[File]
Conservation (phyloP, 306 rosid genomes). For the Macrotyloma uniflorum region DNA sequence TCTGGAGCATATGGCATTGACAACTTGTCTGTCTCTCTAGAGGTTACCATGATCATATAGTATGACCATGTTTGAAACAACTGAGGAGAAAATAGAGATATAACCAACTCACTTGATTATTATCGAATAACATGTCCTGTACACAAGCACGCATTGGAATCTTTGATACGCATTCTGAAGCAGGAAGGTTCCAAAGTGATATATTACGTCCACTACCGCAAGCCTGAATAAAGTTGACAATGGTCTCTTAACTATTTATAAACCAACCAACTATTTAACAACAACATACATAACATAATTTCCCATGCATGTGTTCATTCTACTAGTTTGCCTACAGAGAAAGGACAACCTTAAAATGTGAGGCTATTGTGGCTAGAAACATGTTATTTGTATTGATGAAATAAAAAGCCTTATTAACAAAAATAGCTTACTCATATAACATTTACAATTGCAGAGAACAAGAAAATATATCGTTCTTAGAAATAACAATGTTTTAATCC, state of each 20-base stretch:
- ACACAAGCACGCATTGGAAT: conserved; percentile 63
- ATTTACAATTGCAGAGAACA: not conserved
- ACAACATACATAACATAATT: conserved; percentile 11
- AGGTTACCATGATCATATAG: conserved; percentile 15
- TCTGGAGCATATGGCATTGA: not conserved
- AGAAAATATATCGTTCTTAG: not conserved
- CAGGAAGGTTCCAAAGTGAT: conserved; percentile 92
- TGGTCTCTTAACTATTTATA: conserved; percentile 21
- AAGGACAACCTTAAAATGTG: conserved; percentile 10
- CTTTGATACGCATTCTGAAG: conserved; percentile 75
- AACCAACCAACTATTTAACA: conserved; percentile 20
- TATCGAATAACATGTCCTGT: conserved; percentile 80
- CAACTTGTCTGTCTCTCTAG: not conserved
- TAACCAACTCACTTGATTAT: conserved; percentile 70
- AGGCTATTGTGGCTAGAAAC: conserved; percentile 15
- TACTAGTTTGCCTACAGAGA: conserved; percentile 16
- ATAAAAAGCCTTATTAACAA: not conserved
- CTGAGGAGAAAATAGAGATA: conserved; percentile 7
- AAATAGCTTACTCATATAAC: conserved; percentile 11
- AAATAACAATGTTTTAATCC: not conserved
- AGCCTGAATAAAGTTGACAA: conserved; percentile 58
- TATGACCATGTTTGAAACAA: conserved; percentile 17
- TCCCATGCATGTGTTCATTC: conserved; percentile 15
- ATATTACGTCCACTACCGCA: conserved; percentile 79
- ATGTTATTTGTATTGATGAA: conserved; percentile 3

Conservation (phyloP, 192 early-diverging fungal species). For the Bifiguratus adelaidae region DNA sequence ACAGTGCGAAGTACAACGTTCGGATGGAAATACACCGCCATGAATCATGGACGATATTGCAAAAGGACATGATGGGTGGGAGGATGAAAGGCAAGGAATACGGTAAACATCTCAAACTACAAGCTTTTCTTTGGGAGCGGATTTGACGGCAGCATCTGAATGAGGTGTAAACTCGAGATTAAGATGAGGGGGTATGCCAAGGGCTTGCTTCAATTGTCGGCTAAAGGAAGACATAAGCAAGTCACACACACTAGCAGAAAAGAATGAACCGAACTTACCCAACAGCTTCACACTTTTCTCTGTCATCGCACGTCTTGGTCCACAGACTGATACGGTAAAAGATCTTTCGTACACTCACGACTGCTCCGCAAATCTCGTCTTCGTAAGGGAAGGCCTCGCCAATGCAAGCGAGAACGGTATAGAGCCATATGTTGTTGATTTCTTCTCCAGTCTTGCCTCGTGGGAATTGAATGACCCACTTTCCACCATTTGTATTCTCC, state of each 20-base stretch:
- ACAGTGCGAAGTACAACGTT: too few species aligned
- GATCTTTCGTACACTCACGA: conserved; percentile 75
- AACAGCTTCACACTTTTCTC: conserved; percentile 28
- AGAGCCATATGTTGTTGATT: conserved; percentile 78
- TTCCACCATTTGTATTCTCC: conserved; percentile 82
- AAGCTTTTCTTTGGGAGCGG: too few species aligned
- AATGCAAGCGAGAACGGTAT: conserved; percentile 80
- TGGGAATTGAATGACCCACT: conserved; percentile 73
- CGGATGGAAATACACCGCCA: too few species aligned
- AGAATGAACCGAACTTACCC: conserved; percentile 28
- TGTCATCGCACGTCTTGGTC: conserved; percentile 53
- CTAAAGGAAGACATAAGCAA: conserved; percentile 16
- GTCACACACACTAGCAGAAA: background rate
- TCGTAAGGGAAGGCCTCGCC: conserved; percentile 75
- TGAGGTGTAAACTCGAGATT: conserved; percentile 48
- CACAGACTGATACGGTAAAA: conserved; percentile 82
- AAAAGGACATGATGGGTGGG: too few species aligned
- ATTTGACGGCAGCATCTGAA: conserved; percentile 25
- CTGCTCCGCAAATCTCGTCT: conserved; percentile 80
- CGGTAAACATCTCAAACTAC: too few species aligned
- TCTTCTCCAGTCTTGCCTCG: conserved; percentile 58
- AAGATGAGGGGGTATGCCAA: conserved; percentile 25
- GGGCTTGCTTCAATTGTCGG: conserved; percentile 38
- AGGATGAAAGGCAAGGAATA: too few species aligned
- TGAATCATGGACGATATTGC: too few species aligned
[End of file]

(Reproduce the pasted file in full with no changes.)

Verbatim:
Conservation (phyloP, 306 rosid genomes). For the Macrotyloma uniflorum region DNA sequence TCTGGAGCATATGGCATTGACAACTTGTCTGTCTCTCTAGAGGTTACCATGATCATATAGTATGACCATGTTTGAAACAACTGAGGAGAAAATAGAGATATAACCAACTCACTTGATTATTATCGAATAACATGTCCTGTACACAAGCACGCATTGGAATCTTTGATACGCATTCTGAAGCAGGAAGGTTCCAAAGTGATATATTACGTCCACTACCGCAAGCCTGAATAAAGTTGACAATGGTCTCTTAACTATTTATAAACCAACCAACTATTTAACAACAACATACATAACATAATTTCCCATGCATGTGTTCATTCTACTAGTTTGCCTACAGAGAAAGGACAACCTTAAAATGTGAGGCTATTGTGGCTAGAAACATGTTATTTGTATTGATGAAATAAAAAGCCTTATTAACAAAAATAGCTTACTCATATAACATTTACAATTGCAGAGAACAAGAAAATATATCGTTCTTAGAAATAACAATGTTTTAATCC, state of each 20-base stretch:
- ACACAAGCACGCATTGGAAT: conserved; percentile 63
- ATTTACAATTGCAGAGAACA: not conserved
- ACAACATACATAACATAATT: conserved; percentile 11
- AGGTTACCATGATCATATAG: conserved; percentile 15
- TCTGGAGCATATGGCATTGA: not conserved
- AGAAAATATATCGTTCTTAG: not conserved
- CAGGAAGGTTCCAAAGTGAT: conserved; percentile 92
- TGGTCTCTTAACTATTTATA: conserved; percentile 21
- AAGGACAACCTTAAAATGTG: conserved; percentile 10
- CTTTGATACGCATTCTGAAG: conserved; percentile 75
- AACCAACCAACTATTTAACA: conserved; percentile 20
- TATCGAATAACATGTCCTGT: conserved; percentile 80
- CAACTTGTCTGTCTCTCTAG: not conserved
- TAACCAACTCACTTGATTAT: conserved; percentile 70
- AGGCTATTGTGGCTAGAAAC: conserved; percentile 15
- TACTAGTTTGCCTACAGAGA: conserved; percentile 16
- ATAAAAAGCCTTATTAACAA: not conserved
- CTGAGGAGAAAATAGAGATA: conserved; percentile 7
- AAATAGCTTACTCATATAAC: conserved; percentile 11
- AAATAACAATGTTTTAATCC: not conserved
- AGCCTGAATAAAGTTGACAA: conserved; percentile 58
- TATGACCATGTTTGAAACAA: conserved; percentile 17
- TCCCATGCATGTGTTCATTC: conserved; percentile 15
- ATATTACGTCCACTACCGCA: conserved; percentile 79
- ATGTTATTTGTATTGATGAA: conserved; percentile 3

Conservation (phyloP, 192 early-diverging fungal species). For the Bifiguratus adelaidae region DNA sequence ACAGTGCGAAGTACAACGTTCGGATGGAAATACACCGCCATGAATCATGGACGATATTGCAAAAGGACATGATGGGTGGGAGGATGAAAGGCAAGGAATACGGTAAACATCTCAAACTACAAGCTTTTCTTTGGGAGCGGATTTGACGGCAGCATCTGAATGAGGTGTAAACTCGAGATTAAGATGAGGGGGTATGCCAAGGGCTTGCTTCAATTGTCGGCTAAAGGAAGACATAAGCAAGTCACACACACTAGCAGAAAAGAATGAACCGAACTTACCCAACAGCTTCACACTTTTCTCTGTCATCGCACGTCTTGGTCCACAGACTGATACGGTAAAAGATCTTTCGTACACTCACGACTGCTCCGCAAATCTCGTCTTCGTAAGGGAAGGCCTCGCCAATGCAAGCGAGAACGGTATAGAGCCATATGTTGTTGATTTCTTCTCCAGTCTTGCCTCGTGGGAATTGAATGACCCACTTTCCACCATTTGTATTCTCC, state of each 20-base stretch:
- ACAGTGCGAAGTACAACGTT: too few species aligned
- GATCTTTCGTACACTCACGA: conserved; percentile 75
- AACAGCTTCACACTTTTCTC: conserved; percentile 28
- AGAGCCATATGTTGTTGATT: conserved; percentile 78
- TTCCACCATTTGTATTCTCC: conserved; percentile 82
- AAGCTTTTCTTTGGGAGCGG: too few species aligned
- AATGCAAGCGAGAACGGTAT: conserved; percentile 80
- TGGGAATTGAATGACCCACT: conserved; percentile 73
- CGGATGGAAATACACCGCCA: too few species aligned
- AGAATGAACCGAACTTACCC: conserved; percentile 28
- TGTCATCGCACGTCTTGGTC: conserved; percentile 53
- CTAAAGGAAGACATAAGCAA: conserved; percentile 16
- GTCACACACACTAGCAGAAA: background rate
- TCGTAAGGGAAGGCCTCGCC: conserved; percentile 75
- TGAGGTGTAAACTCGAGATT: conserved; percentile 48
- CACAGACTGATACGGTAAAA: conserved; percentile 82
- AAAAGGACATGATGGGTGGG: too few species aligned
- ATTTGACGGCAGCATCTGAA: conserved; percentile 25
- CTGCTCCGCAAATCTCGTCT: conserved; percentile 80
- CGGTAAACATCTCAAACTAC: too few species aligned
- TCTTCTCCAGTCTTGCCTCG: conserved; percentile 58
- AAGATGAGGGGGTATGCCAA: conserved; percentile 25
- GGGCTTGCTTCAATTGTCGG: conserved; percentile 38
- AGGATGAAAGGCAAGGAATA: too few species aligned
- TGAATCATGGACGATATTGC: too few species aligned